Since the launch of City of Digital Lights, revenue from the leisure segment has grown from RM2.8mil in 2010 to RM17mil last year.

As at June 30, I-Bhd's efforts at enhancing its tourist attractions at i-City are paying off as profits have more than tripled year-on-year to RM7.61mil from RM2.24mil previously.

“When everything is complete, recurring income will come from the investment properties namely the mall, hotels and carparks. The theme park is separate as it is not under property development,” Eu says.

As it realises its need for repeat visitors, Eu says, I-Bhd will add new attractions every year to draw in the numbers. Last December, it brought in seven theme park rides and so far this year it has launched the 10,000 sq ft children's gym.

“At the moment we are still about 90% night in terms of visitor arrivals. We hope that by next year when the Water World is open it will be two thirds night visit and one third day visit,” he says.

Acknowledging that it has not done much marketing, Eu says it will be conducting more marketing once its Water World is open.

“A lot of the crowd comes by word of mouth. But once we finish the water park, there will be a critical mass for us to promote to. A lot of shopping malls would like to have an entertainment component. The difference for us is that by the time we open our mall, we already have a proven theme park,” Eu says.

Moving on, three hotels from luxury four star to boutique hotels are in the pipeline as long-term investment.

“At the moment there are three planned four-star, three-star and boutique hotels. The latter two we may manage ourselves although we haven't finalised this. However, for the high end one, we will probably get an international hotel operator,” Eu says.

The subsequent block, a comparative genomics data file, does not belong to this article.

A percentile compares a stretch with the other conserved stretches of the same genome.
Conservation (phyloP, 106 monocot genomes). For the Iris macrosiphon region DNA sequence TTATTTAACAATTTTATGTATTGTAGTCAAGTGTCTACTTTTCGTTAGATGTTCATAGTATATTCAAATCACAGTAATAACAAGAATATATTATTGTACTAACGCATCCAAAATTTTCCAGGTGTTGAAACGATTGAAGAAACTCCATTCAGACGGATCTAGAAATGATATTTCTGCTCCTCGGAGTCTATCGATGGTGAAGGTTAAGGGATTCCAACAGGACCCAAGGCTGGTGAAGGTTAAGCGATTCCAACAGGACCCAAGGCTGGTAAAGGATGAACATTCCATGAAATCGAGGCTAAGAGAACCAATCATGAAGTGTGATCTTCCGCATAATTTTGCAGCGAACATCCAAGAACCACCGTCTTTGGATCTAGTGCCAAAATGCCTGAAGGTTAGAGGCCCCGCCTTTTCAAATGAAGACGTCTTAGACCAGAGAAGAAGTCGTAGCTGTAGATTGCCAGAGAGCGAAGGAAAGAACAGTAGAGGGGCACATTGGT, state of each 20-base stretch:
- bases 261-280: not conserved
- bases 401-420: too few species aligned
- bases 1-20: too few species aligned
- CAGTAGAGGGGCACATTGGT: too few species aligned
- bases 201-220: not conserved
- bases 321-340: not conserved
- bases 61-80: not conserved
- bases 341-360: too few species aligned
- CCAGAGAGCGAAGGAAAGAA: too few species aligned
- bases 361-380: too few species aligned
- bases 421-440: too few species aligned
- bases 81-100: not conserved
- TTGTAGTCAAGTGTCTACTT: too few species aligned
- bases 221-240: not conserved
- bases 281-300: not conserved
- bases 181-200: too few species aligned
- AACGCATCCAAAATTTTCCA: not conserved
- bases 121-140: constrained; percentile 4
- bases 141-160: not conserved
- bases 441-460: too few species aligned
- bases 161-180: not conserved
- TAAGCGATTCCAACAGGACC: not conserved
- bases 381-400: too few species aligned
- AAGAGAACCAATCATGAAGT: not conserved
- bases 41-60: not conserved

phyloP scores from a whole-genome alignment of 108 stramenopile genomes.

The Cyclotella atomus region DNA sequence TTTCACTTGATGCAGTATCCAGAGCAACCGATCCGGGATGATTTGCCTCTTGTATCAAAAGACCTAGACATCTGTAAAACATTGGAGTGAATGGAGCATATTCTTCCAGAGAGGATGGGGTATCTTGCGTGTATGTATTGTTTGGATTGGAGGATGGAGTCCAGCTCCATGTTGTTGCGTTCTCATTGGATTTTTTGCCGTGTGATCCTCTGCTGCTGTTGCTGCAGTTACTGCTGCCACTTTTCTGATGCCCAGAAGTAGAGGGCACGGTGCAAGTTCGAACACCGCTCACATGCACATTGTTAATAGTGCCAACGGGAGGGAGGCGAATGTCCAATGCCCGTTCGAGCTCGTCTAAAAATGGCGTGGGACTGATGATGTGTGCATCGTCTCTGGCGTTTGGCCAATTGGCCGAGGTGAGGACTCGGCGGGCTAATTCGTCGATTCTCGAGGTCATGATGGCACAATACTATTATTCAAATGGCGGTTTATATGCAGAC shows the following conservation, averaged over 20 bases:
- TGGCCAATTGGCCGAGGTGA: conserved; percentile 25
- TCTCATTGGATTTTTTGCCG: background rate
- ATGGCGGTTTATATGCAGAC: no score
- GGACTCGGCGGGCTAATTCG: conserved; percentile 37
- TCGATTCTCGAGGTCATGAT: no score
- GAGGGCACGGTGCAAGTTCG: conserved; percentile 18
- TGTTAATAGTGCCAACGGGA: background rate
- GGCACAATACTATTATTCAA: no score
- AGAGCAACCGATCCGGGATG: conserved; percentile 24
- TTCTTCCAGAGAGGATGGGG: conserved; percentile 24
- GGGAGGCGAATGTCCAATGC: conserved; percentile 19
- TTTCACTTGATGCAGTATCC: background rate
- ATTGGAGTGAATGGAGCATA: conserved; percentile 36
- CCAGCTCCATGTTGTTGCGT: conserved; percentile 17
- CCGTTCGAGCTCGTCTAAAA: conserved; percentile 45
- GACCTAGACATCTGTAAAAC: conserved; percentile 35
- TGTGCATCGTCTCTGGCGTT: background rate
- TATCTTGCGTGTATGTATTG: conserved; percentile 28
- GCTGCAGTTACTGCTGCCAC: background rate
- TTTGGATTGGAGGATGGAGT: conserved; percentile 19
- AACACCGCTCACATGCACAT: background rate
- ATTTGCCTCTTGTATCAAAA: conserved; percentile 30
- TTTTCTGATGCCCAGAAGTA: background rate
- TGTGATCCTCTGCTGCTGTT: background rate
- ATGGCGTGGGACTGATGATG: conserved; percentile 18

By The Star

Making all housing more affordable

WHEN I watched Usain Bolt cross the 100m line in an Olympic record of 9.63 seconds during the recent concluded Olympic Games, I saw a young focused sprinter with only one objective in mind; to cross the finish line in the shortest possible time. He amazed the world with his stunning performance again.

This reminds me of our journey in making all Malaysian housing more affordable. It is a race that requires the same amount of focus from all relevant stakeholders including public sector which is the Government, and private sectors, i.e. the property developers, home buyers and NGOs. Furthermore, like in a race where the sprinters have a sight on the direction and goal, all stakeholders in the housing industry should be aligned to the same goal before starting the race.